There are many potential situational factors that can contribute to the fundamental attribution error and the sinister attribution error. Recent research shows that intoxication is among them. Why? Because, much like dispositionist default, people tend automatically to see intention behind others’ behavior and must exert cognitive effort to consider other possibilities. Such an effort is more difficult (and thus less likely) for a mind impaired by intoxication. Here’s the abstract for the recent article in Personality and Social Psychology Bulletin summarizing that research.
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The intentionality bias is the tendency for people to view the behavior of others as intentional. This study tests the hypothesis that alcohol magnifies the intentionality bias by disrupting effortful cognitive abilities. Using a 2 × 2 balanced placebo design in a natural field experiment disguised as a food-tasting session, participants received either a high dose of alcohol (target BAC = .10%) or no alcohol, with half of each group believing they had or had not consumed alcohol. Participants then read a series of sentences describing simple actions (e.g., “She cut him off in traffic”) and indicated whether the actions were done intentionally or accidentally. As expected, intoxicated people interpreted more acts as intentional than did sober people. This finding helps explain why alcohol increases aggression. For example, intoxicated people may interpret a harmless bump in a crowded bar as a provocation.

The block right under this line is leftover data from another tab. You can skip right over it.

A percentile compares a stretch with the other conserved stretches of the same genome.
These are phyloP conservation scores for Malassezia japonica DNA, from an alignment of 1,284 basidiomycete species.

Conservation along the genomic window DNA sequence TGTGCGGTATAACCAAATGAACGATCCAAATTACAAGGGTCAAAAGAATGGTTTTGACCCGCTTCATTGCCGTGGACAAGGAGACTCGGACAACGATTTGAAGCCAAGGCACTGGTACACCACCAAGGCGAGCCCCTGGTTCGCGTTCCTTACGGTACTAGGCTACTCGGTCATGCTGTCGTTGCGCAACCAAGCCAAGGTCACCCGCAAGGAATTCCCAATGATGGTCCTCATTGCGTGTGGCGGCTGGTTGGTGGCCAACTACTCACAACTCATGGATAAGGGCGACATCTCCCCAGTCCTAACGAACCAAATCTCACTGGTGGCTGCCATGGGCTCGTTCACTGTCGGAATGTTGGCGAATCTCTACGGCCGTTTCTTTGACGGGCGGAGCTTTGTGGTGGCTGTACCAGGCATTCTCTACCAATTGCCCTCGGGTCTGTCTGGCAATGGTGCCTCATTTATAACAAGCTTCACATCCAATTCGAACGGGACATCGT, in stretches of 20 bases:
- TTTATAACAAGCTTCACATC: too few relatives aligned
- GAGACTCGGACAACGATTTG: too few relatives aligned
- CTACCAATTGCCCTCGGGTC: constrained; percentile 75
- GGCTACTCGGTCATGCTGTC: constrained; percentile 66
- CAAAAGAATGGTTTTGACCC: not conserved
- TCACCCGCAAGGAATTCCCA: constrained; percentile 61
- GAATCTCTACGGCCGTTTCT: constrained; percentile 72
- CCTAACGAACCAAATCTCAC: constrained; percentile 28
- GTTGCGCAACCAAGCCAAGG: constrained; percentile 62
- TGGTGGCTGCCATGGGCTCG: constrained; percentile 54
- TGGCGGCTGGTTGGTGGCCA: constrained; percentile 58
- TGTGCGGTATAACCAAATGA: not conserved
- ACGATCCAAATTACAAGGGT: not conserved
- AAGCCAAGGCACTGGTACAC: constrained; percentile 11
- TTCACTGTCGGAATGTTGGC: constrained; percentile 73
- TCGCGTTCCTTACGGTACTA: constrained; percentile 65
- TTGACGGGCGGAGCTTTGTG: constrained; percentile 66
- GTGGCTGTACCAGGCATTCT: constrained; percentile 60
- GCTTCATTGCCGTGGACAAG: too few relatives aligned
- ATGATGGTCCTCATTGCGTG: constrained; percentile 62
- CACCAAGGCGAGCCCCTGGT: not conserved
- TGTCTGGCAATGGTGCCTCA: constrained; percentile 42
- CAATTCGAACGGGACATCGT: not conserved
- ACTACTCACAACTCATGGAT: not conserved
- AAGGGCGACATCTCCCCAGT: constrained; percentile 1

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For a sample of related Situationist posts, see “Attributing Blame — from the Baseball Diamond to the War on Terror,” “I’m Objective, You’re Biased,” and “The Sound Situation of Beer Drinkers.”